Roget's 21st Century Thesaurus, Third Edition Copyright © 2013 by the Philip Lief Group.

WORD ORIGIN

Old English rad "riding expedition, journey, hostile incursion," from Proto-Germanic *raido (cf. Old Frisian red "ride," Old Saxon reda, Middle Dutch rede, Old High German reita "foray, raid"), from PIE *reidh- "to ride" (see ride (v.)). Also related to raid (n.). In Middle English, "a riding, a journey;" sense of "open way for traveling between two places" is first recorded 1590s. Meaning "narrow stretch of sheltered water" is from early 14c. (e.g. Hampton Roads in Virginia).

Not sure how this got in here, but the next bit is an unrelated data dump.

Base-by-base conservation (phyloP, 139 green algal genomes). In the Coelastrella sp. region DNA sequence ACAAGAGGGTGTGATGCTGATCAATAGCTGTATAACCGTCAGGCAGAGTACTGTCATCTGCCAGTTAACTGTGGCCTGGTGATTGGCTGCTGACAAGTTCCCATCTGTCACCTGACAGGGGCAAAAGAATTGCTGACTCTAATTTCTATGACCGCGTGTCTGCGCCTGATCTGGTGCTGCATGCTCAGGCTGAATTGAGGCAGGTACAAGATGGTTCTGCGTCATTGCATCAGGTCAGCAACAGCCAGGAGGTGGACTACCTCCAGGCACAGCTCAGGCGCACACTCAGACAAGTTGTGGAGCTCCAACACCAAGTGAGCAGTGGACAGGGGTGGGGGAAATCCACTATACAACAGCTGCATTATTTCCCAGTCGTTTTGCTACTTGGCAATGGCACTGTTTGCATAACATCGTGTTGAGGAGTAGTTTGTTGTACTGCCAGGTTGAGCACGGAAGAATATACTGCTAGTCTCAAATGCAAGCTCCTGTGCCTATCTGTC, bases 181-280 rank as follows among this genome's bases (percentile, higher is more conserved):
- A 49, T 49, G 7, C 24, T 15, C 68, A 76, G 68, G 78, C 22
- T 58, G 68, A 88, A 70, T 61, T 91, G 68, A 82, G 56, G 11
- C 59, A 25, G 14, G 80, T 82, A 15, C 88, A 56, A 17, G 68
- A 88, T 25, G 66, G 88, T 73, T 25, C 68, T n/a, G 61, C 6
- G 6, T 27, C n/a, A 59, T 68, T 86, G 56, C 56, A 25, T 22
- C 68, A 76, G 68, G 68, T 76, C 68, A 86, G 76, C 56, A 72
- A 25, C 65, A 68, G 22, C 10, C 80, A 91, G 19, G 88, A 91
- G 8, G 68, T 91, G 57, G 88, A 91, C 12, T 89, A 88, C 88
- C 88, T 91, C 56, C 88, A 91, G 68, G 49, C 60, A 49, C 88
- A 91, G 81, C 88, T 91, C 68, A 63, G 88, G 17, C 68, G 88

Modern spelling established 18c. In 19c. U.S. use, often meaning "railroad." On the road "travelling" is from 1640s. Road test (n.) is from 1906; as a verb from 1937. Road hog is attested from 1886; road rage is from 1988. Road map is from 1786; road trip is by 1950, originally of baseball teams.

MORE RELATED WORDS FOR HIT THE ROAD

blew

verbleave suddenly
Roget's 21st Century Thesaurus, Third Edition Copyright © 2013 by the Philip Lief Group.